Guide to Appeals

If you are unhappy about the decision made in your case you may be able to appeal against the decision to a higher court. There is an absolute right to appeal from a decision in the Magistrates' Court. There must be proper grounds for making an appeal from the Crown Court.

There are strict time limits for bringing an appeal. It may be possible to obtain an extension to these, but this should be an option of last resort. The general time limit is 21 days.

There are several ways in which you may challenge Magistrates' decisions. The most appropriate method will depend upon the type of case and its particular circumstances. Before you lodge an appeal we strongly recommend you seek legal advice as to the procedure, merit and cost.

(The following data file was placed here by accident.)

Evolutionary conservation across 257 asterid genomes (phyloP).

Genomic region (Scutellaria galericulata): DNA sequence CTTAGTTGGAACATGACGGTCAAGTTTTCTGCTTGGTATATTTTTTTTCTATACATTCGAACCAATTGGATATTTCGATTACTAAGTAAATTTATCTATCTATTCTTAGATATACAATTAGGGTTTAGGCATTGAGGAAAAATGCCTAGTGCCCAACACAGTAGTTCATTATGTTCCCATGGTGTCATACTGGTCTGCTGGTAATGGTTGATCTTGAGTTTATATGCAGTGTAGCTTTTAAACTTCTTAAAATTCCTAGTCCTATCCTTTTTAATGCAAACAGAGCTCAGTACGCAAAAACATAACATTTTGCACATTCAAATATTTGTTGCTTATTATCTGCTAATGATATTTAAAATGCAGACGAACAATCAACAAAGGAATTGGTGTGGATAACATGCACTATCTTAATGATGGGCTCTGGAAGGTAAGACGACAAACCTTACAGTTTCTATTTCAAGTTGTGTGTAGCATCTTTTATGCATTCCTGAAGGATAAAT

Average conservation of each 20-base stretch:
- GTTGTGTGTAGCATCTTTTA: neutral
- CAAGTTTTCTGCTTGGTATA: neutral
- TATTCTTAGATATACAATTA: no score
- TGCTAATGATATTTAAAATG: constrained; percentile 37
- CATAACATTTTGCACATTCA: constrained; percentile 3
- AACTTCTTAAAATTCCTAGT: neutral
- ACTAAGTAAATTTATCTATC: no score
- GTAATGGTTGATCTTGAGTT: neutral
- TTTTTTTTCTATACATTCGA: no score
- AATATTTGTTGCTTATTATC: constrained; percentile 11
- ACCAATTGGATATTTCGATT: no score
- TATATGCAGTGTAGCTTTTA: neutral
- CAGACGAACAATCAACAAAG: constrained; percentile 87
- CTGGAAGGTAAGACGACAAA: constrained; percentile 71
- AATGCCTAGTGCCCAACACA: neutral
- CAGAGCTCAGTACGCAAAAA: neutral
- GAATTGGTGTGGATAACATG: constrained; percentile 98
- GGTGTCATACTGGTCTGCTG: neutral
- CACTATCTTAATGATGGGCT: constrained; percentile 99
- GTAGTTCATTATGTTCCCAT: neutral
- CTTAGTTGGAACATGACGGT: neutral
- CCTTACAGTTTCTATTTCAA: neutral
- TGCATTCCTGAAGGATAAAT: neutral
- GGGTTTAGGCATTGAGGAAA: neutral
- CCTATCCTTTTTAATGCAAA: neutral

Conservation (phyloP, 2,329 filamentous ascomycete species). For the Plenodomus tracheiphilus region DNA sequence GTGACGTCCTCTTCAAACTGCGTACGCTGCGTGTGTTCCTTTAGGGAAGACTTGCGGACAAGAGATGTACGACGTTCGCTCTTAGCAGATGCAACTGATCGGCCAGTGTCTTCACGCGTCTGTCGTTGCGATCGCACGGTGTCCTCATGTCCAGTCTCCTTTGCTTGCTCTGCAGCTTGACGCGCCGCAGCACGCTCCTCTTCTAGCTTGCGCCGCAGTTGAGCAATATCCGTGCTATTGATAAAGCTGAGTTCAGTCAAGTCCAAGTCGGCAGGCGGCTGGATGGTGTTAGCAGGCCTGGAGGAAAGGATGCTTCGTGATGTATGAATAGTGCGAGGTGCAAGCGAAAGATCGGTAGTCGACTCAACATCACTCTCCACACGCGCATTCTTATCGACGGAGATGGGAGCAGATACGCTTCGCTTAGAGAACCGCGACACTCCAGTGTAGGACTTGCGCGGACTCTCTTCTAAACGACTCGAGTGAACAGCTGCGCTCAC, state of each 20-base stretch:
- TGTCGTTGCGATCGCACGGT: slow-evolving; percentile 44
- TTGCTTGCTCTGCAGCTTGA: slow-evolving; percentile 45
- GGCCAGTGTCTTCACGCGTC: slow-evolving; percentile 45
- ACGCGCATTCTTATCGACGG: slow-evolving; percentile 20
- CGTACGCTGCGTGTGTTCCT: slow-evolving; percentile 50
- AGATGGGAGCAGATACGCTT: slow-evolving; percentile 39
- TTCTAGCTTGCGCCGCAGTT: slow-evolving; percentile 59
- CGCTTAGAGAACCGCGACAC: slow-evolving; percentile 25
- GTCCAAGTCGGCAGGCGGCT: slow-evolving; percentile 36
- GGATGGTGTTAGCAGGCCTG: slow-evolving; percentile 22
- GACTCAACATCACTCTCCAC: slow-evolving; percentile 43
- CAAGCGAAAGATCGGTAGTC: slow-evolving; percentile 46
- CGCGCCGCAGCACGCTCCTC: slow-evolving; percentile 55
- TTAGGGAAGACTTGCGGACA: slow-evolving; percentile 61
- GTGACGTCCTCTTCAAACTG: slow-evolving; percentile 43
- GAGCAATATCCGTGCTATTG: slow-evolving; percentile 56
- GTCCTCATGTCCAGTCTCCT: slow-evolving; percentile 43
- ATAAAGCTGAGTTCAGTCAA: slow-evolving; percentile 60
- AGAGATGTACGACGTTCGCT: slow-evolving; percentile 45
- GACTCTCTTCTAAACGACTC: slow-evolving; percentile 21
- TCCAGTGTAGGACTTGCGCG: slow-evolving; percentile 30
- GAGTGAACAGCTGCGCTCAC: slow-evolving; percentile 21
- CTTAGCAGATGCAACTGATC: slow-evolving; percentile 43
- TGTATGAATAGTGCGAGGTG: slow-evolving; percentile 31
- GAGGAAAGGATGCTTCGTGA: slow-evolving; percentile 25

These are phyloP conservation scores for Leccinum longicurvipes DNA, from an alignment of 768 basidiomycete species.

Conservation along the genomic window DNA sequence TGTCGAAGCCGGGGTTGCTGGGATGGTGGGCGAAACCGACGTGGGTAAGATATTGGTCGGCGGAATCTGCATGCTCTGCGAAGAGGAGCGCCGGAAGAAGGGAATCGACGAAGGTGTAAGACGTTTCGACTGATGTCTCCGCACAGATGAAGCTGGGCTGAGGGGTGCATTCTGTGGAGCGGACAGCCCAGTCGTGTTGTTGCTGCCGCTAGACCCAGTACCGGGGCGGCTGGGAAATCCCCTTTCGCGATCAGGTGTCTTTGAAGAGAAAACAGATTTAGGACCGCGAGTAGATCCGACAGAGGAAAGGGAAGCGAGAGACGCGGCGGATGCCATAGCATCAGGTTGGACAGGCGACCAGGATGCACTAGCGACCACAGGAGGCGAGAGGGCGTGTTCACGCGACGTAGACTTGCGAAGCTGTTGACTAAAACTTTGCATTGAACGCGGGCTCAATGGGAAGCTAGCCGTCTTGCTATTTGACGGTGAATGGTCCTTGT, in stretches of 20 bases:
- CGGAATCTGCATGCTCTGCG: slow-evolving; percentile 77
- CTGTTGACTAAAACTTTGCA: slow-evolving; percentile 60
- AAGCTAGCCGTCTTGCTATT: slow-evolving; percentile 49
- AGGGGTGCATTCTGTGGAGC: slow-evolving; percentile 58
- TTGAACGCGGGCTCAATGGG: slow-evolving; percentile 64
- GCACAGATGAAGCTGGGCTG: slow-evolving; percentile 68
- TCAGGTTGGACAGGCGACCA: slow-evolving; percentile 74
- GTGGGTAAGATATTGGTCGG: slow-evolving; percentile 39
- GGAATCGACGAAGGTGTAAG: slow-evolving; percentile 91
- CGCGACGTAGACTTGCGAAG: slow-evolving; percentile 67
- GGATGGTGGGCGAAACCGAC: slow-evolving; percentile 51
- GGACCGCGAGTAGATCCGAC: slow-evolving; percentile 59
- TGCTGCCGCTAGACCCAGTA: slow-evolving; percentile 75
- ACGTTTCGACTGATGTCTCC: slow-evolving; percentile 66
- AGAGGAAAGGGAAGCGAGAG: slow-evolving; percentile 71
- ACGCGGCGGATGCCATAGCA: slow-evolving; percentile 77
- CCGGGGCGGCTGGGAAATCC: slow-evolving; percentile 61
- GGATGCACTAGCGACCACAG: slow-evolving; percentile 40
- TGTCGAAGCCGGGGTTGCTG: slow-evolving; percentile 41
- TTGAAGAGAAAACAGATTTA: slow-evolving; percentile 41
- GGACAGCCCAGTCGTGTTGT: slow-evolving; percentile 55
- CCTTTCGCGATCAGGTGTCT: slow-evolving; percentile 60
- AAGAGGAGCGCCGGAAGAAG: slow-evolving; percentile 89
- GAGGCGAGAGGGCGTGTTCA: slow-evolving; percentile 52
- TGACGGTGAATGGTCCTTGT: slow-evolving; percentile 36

Appeals against the decision of the Magistrates' Court in criminal cases are heard by the Crown Court. The appeal is made to the Magistrates' Court within 21 days and the papers sent by the Magistrates' Court staff to the Crown Court.

For Crown Courts you can appeal, but it would be necessary to seek permission or 'leave' from a judge at a hearing or within 7 days before an appeal can be made against a conviction in a criminal case.

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